Mold Information


Q1: I heard about toxic molds that grown in homes and other buildings. Should I be concerned about a serious health risk to me and my family?
A1: A. The hazards presented by molds that may contain mycotoxins should be considered the same as other common molds which can grow in your house. There is always a little mold everywhere - in the air and on many surfaces. There are very few case reports that toxic molds (those containing certain mycotoxins) inside homes can cause unique or rare, health conditions such as pulmonary hemorrhage or memory loss. These case reports are rare, and a causal link between the presence of the toxic mold and these conditions has not been proven. A common -sense approach should be used for any mold contamination existing inside buildings and homes. The common health concerns from molds include hay-fever like allergic symptoms. Certain individuals with chronic respiratory disease (chronic obstructive pulmonary disorder, asthma) may experience difficulty breathing. Individuals with immune suppression may be at increased risk for infection from molds. If you or your family members have these conditions, a qualified medical clinician should be consulted for diagnosis and treatment. For the most past, one should take routine measures to prevent mold growth in the home.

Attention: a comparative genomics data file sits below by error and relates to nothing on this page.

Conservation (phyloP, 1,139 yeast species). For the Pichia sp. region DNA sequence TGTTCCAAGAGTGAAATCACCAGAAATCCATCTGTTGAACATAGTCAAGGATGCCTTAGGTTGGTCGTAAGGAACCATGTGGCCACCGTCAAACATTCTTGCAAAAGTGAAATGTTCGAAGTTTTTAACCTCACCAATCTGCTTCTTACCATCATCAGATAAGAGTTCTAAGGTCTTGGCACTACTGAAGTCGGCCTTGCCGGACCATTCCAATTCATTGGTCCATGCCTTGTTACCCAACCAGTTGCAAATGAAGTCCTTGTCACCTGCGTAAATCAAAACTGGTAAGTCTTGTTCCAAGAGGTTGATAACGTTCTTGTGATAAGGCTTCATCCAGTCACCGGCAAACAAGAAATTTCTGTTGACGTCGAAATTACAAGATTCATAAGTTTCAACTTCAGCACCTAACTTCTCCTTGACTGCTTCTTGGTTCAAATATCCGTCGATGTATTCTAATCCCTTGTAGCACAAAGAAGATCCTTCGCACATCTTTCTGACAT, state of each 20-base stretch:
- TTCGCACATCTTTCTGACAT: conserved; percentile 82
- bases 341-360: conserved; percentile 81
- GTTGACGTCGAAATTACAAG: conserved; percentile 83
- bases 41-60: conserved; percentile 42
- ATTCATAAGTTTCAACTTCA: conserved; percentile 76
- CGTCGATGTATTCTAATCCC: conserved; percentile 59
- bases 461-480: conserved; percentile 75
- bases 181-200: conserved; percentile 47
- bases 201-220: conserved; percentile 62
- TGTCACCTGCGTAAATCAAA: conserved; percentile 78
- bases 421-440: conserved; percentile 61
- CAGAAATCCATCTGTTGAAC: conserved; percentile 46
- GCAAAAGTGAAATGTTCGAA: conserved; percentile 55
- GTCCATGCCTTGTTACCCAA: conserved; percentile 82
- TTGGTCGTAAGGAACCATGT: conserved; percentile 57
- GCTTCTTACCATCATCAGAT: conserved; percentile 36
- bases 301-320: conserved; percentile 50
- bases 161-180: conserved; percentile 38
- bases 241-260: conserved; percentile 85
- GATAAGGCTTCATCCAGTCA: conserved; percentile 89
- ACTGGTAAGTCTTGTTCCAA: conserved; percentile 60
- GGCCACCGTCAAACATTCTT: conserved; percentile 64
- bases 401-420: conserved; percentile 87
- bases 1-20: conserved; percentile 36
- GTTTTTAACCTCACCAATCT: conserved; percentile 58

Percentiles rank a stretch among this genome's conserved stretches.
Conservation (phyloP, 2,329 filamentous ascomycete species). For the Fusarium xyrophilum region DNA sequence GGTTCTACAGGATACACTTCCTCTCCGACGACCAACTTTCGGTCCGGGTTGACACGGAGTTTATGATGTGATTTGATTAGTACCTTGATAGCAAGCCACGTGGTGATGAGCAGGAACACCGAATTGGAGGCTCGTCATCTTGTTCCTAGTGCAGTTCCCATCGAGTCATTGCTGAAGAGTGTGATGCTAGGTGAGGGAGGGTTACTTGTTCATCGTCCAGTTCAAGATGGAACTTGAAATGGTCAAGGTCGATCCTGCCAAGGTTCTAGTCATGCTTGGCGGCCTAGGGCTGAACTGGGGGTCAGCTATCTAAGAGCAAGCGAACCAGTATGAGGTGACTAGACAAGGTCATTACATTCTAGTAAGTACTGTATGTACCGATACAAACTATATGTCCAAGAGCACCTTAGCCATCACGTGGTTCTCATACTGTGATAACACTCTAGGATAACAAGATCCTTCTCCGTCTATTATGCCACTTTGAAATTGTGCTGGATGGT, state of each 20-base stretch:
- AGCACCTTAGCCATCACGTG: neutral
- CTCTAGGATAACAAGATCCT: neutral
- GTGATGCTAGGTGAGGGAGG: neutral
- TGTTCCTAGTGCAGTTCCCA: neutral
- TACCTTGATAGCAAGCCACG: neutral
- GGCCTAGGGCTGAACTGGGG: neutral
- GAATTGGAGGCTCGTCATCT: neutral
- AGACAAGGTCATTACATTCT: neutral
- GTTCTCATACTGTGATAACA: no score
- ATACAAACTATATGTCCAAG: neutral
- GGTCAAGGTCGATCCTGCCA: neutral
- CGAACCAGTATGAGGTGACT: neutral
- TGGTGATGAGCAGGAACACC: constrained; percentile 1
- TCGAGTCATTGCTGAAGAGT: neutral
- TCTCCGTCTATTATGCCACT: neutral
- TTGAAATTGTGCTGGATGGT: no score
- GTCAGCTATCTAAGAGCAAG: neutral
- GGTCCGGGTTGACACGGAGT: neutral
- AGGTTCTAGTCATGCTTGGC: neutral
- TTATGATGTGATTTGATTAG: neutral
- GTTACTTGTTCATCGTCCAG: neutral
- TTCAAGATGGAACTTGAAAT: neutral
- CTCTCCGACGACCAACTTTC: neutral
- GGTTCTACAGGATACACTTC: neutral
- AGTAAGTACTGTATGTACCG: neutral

Q2: How common is mold, including Stachybotrys chartarum (also known by its synonyn Stachybotrys atra) in buildings?
A2: A. Molds are very common in buildings and homes and will grown anywhere indoors where there is moisture. The most common indoor molds are Cladosporium, Penicillium, Aspergillus, and Alternaria. We do not have accurate information about how often Stachybotrys chartarum in found in buildings and homes. While it is less common than other mold species it is not rare.

Q3: How do molds get in the indoor environment and how to they grow?
A3: A. Molds naturally grown in the indoor environment. Mold spores may also enter your house through open doorways, windows, heating, ventilation, and air conditioning systems. Spores in the air outside also attach themselves to people and animals, making clothing, shores, bags, and pets convenient vehicles for carrying mold indoors.

Q4: How do you keep mold out of building and homes?
A4: A. As part of routing building maintenance, buildings should be inspected for evidence of water damage and visible mold. The conditions causing mold (such as water leaks, condensation, infiltration, or flooding) should be corrected to prevent mold from growing.